The start of another year brought the start of a new internet trend. 2019 has brought us the #10yearchallenge. And to be brutally honest, I love it. Celebs are jumping on the bandwagon to show us that actually, there’s still hope for all of us. And most importantly, the photos are taking us right down memory lane.
But there’s one person who’s delved a little deeper into the trend and has completely shocked us with her theory behind it all. Kate O’Neill, the author of Tech Humanist, made this skeptical tweet early on in the runnings and it’s got us all questioning the challenge.
Me 10 years ago: probably would have played along with the profile picture aging meme going around on Facebook and Instagram
Me now: ponders how all this data could be mined to train facial recognition algorithms on age progression and age recognition
— Kate O’Neill (@kateo) January 12, 2019
This, along with her recently written article for Wired, has sparked hundreds of questions and awareness about the power of algorithms and the internet as a whole over our lives. Kate states that she realises the face recognition scenario is definitely plausible, and Facebook would, in fact, be clever to start a meme such as this one.
Many people have argued that the photos are all over the internet anyway, so why would Facebook need to do such a thing to collect data they already have? Kate’s response was clever and simple. If a company wanted to train a facial recognition algorithm on age characteristics and progression, you’d need data exactly like the photo’s being shared in the 10-year challenge. So instead of trawling through the data themselves, she says, Facebook has the power and innovation to create something to help them. And here, hypothetically, it is. The #10yearchallenge.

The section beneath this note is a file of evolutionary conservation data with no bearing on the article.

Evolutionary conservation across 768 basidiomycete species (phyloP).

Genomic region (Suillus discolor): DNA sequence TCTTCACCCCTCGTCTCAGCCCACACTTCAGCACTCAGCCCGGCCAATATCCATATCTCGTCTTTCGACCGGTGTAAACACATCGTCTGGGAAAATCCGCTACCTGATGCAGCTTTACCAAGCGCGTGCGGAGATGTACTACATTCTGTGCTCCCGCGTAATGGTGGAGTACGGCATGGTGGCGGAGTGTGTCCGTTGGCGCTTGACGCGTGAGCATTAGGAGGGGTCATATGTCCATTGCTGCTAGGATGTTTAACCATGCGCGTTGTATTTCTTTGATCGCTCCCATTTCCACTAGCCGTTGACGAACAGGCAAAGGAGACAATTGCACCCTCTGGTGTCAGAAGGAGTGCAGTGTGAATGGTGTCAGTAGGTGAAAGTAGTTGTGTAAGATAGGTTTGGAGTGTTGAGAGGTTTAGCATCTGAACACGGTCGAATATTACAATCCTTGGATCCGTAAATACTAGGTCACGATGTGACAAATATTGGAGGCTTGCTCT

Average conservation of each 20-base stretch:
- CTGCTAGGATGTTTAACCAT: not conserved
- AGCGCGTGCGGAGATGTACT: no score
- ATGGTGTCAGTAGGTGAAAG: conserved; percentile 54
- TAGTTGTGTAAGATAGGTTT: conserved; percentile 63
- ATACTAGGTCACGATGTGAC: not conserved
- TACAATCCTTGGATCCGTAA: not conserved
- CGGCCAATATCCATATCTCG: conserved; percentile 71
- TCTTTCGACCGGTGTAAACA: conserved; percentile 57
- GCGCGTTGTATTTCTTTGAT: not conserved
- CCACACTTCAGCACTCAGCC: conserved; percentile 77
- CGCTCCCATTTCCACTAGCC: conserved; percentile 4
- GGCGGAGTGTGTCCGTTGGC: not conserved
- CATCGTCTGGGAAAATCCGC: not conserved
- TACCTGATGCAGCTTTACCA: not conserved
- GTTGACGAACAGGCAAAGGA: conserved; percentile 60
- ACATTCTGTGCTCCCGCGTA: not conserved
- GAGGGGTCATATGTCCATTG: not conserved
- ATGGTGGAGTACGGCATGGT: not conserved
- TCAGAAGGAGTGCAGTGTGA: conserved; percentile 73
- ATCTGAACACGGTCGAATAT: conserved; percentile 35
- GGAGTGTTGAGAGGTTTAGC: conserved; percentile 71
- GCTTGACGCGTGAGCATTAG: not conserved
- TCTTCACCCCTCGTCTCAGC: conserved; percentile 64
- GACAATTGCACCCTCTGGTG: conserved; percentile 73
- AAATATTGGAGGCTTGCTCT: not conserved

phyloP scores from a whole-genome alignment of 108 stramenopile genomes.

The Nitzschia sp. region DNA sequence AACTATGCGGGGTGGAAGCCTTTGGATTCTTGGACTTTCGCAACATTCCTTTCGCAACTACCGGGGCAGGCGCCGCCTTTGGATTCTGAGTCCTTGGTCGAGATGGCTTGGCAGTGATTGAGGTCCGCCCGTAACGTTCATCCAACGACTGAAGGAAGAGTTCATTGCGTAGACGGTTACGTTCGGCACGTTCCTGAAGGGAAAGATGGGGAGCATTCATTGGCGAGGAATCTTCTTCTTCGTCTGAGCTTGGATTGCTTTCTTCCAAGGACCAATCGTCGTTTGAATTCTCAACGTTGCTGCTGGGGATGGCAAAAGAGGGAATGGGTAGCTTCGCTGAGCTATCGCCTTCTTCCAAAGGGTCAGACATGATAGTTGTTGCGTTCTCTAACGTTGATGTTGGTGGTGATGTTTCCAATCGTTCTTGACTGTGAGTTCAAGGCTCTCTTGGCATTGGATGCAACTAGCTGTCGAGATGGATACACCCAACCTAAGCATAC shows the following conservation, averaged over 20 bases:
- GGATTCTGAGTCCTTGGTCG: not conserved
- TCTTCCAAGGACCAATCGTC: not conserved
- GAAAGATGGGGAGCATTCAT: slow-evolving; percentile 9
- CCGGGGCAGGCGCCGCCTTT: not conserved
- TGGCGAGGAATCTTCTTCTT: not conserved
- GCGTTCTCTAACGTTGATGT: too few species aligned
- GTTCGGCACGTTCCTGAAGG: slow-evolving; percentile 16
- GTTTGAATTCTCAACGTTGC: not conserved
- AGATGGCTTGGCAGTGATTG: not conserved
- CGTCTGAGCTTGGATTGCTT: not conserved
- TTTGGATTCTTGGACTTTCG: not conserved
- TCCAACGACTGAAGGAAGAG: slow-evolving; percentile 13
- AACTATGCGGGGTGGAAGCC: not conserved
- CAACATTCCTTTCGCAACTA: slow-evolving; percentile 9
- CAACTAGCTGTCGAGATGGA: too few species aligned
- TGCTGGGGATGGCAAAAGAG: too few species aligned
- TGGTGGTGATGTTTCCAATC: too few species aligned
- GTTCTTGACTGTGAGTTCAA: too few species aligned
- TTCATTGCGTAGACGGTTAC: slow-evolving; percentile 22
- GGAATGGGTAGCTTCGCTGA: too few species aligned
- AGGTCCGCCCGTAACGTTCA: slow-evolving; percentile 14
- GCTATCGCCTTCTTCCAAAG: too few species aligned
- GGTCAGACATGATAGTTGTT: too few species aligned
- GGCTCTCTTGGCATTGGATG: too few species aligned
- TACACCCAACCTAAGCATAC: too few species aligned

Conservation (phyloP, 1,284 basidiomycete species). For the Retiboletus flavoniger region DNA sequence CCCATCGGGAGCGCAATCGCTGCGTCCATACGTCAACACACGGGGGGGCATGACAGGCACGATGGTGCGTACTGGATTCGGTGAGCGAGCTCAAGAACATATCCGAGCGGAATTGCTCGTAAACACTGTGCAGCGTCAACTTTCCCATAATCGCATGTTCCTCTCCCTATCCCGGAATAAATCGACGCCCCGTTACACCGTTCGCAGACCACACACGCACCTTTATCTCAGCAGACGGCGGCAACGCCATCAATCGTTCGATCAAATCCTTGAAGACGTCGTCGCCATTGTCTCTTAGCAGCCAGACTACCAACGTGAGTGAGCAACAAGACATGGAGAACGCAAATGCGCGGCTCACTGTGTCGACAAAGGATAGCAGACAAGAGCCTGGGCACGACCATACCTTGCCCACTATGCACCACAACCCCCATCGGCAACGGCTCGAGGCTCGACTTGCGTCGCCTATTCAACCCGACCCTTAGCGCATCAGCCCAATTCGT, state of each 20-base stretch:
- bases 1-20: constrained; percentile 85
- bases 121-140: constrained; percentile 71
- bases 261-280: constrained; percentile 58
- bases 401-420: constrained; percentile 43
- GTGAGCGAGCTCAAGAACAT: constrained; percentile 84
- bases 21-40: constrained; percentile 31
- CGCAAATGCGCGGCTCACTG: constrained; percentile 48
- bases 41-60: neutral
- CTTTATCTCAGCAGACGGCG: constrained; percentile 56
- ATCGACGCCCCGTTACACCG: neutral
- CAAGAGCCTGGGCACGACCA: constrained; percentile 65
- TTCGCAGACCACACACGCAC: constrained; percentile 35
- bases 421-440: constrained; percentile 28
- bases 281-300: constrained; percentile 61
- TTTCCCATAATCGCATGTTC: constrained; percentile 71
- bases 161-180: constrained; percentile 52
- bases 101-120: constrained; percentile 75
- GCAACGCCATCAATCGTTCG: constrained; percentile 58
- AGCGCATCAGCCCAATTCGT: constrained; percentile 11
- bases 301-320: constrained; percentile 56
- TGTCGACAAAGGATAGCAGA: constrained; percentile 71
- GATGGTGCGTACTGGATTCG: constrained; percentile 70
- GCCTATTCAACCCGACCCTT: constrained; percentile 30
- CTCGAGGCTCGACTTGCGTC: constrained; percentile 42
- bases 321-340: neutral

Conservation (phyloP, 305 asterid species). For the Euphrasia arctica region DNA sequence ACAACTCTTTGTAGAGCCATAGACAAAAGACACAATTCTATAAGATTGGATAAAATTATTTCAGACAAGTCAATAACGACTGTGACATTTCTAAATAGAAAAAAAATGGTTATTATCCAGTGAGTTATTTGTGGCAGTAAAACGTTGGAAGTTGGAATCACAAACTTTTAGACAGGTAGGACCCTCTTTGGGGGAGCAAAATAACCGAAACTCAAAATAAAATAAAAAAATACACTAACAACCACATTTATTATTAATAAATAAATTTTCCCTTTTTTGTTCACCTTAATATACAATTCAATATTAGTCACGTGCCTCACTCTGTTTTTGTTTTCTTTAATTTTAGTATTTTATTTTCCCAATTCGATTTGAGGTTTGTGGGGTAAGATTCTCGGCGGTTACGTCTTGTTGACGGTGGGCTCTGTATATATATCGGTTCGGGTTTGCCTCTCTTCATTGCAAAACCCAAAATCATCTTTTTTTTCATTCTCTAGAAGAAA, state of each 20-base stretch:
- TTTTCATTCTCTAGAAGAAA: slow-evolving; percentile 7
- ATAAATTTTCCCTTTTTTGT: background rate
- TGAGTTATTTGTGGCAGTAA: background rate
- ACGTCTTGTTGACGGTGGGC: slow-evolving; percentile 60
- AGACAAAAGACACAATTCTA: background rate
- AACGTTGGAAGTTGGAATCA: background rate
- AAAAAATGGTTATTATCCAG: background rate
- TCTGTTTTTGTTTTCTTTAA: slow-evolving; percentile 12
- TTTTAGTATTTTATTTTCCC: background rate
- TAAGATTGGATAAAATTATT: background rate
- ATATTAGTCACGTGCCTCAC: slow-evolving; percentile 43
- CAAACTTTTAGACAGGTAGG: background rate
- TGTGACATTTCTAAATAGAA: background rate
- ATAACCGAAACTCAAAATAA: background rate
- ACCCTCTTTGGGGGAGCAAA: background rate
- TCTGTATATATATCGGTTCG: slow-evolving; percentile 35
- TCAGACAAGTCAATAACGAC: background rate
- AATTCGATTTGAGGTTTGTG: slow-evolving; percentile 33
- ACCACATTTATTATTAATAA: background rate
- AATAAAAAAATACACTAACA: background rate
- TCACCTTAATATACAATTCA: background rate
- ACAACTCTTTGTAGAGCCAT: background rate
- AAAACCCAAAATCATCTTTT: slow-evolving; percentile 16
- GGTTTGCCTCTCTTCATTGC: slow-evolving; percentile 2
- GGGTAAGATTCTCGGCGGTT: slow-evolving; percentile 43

She goes on to say in her article that Facebook denies having involvement in the creation of the #10YearChallenge.
“This is a user-generated meme that went viral on its own. Facebook did not start this trend, and the meme uses photos that already exist on Facebook. Facebook gains nothing from this meme (besides reminding us of the questionable fashion trends of 2009). As a reminder, Facebook users can choose to turn facial recognition on or off at any time.”
She has some theories about what the outcome of facial recognition such as this would be. Perhaps it would be to help find missing kids, or even just targeted advertising. Although she does say this has the potential to be used in medical insurance quoting. For example, if you’re aging faster than your peers, insurance prices may go up. Seriously though?! What has this world come to?
This speculation certainly adds an exciting edge to the #10yearchallenge. But realistically, posting your teen photos alongside your current self isn’t exactly dangerous. So by all means, go ahead.
It has to be said, however, that we should be savvier in the way we go about using the internet and the details we share.
Image Source: Business Insider, PopSugar